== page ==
Grapevine August 17, 2022: A boost for tolerance and understanding

Movers and shakers in Israeli society.

 President Isaac Herzog with Indian Ambassador Sanjeev Singla. (photo credit: AMOS BEN GERSHOM/GPO)
President Isaac Herzog with Indian Ambassador Sanjeev Singla.
(photo credit: AMOS BEN GERSHOM/GPO)

Notwithstanding Jerusalem’s large ultra-Orthodox Jewish community and the harsh opposition in it and in traditional Muslim circles to the capital’s gay population, capped by the demonstrations along the route of the annual gay pride parade, Jerusalem’s gay community has survived, and by its very existence has helped to generate greater acceptance of the other.

The problem is that the city’s officialdom does not recognize the organized gay community, and does not offer financial or other assistance in the running of the Jerusalem Open House for Pride and Tolerance, which is currently celebrating its 25th anniversary.

But things may change following the visit this week by Michal Herzog, the wife of the president of the state, who came to show solidarity with members of the LGBT population, and to demonstrate that she not only accepts them in all the variances of their identities, but also sympathizes and emphasizes with them and understands the difficulties that many of them have had in coming out of the closet.

Herzog was welcomed by Alon Shachar, the executive director of the Open House, and met some of its pioneers as well as more recent regular visitors, including members of the haredi (ultra-Orthodox) and Arab communities. She listened to their stories, in which they related the fears and challenges that they had encountered and emphasized the importance of the activities of the Open House in their lives. It is more than a community center. It also offers counseling and health services.

Afterward she told them that the very fact that the Open House exists and that people know about it has undoubtedly helped to save lives of otherwise desperate individuals who want be free to live in accordance with their sexual identities and with the partners whom they love.

 ALON SHACHAR with Michal Herzog. (credit: ARIK PREIS) ALON SHACHAR with Michal Herzog. (credit: ARIK PREIS)

Shachar told her that the gay community of Jerusalem has for years been requesting official recognition, which has not been forthcoming. He was hopeful that her visit and the long in-depth discussions to which she had been privy that morning would ultimately benefit the community in its quest for recognition and tolerance.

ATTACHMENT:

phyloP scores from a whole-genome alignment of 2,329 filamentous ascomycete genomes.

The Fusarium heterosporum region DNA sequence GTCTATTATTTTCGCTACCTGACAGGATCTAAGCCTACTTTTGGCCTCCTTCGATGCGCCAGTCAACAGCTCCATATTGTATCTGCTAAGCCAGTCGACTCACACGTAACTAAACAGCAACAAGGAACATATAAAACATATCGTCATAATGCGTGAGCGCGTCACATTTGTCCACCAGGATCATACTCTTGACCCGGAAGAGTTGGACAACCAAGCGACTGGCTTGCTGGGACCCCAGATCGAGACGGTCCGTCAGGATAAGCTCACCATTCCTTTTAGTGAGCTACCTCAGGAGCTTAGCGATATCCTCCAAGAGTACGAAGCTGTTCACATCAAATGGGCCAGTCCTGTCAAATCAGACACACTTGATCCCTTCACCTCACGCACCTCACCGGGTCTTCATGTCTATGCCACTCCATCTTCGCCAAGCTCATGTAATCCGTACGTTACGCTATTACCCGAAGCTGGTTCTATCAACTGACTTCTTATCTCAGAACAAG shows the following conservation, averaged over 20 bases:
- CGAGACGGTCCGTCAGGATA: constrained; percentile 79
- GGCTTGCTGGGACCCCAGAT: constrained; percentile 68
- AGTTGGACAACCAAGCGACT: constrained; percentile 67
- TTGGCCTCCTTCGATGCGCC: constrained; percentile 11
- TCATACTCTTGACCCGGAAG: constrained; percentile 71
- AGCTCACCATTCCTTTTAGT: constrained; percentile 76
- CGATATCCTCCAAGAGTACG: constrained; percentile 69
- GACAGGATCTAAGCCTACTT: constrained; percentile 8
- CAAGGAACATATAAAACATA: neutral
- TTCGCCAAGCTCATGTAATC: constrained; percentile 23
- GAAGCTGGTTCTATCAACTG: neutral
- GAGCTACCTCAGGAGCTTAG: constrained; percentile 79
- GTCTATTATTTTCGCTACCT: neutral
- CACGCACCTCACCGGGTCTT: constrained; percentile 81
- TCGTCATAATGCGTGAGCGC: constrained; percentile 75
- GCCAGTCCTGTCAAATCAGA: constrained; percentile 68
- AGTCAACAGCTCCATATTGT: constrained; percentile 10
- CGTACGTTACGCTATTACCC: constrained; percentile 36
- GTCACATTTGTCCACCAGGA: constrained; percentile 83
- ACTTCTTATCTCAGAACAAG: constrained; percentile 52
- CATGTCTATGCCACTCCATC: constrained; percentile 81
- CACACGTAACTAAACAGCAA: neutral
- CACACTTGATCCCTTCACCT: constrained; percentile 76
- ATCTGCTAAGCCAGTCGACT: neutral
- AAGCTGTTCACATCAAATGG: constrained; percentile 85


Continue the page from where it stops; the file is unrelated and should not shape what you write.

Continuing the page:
■ FOR MUCH of this past week, the voice of iconic singer and composer Svika Pick was heard on Israel’s airwaves. Mainstream media devoted an inordinate amount of space and airtime to eulogizing the pop star, actor and musician. Most ran front-page stories about his death on Sunday at the age of 72.

If there is a next world and the souls of the deceased, while on their way there, can still hear what’s going on in this world, Pick must have been amazed and pleasantly surprised.

Even before his stroke some four years ago, radio DJs had begun to ignore the prolific songwriter. The songs that he wrote for others were played, but not those he sang himself. He couldn’t understand it, his good friends musical virtuoso Nansi Brandes and actor Zachi Noy said in radio interviews after Pick’s death. Matti Caspi, despite his ambivalent attitude to Israel and his decision to move to Italy, was frequently heard on radio, and Pick was not. It wasn’t that he was jealous. He admired Caspi, and appreciated his talent. It was just that he could not understand why he, who had so frequently been hailed as the King of Pop, should be ignored.

But that, unfortunately, happens too often – and not just in Israel. It applies more to people who fall on hard times than to those who age. There are plenty of senior citizens who are still playing to full houses in Israel, America, France, England and elsewhere. But if they temporarily disappear, it’s very difficult for them to come back, as was the case with Pick, who was actually looking forward to returning to the stage, and announced at a press conference in May that his health had improved sufficiently for him to do so.

Now that he is no longer with us, those who eulogized him said that he was larger than life, that he revolutionized Israeli music, that he broke through the ceiling of conservatism with his long mane of hair and extravagant clothes. It was all kind of repetitious, but Noy gave him the best eulogy of all when he said: “His wonderful piano playing will bring joy to the angels.”

Dan Hotel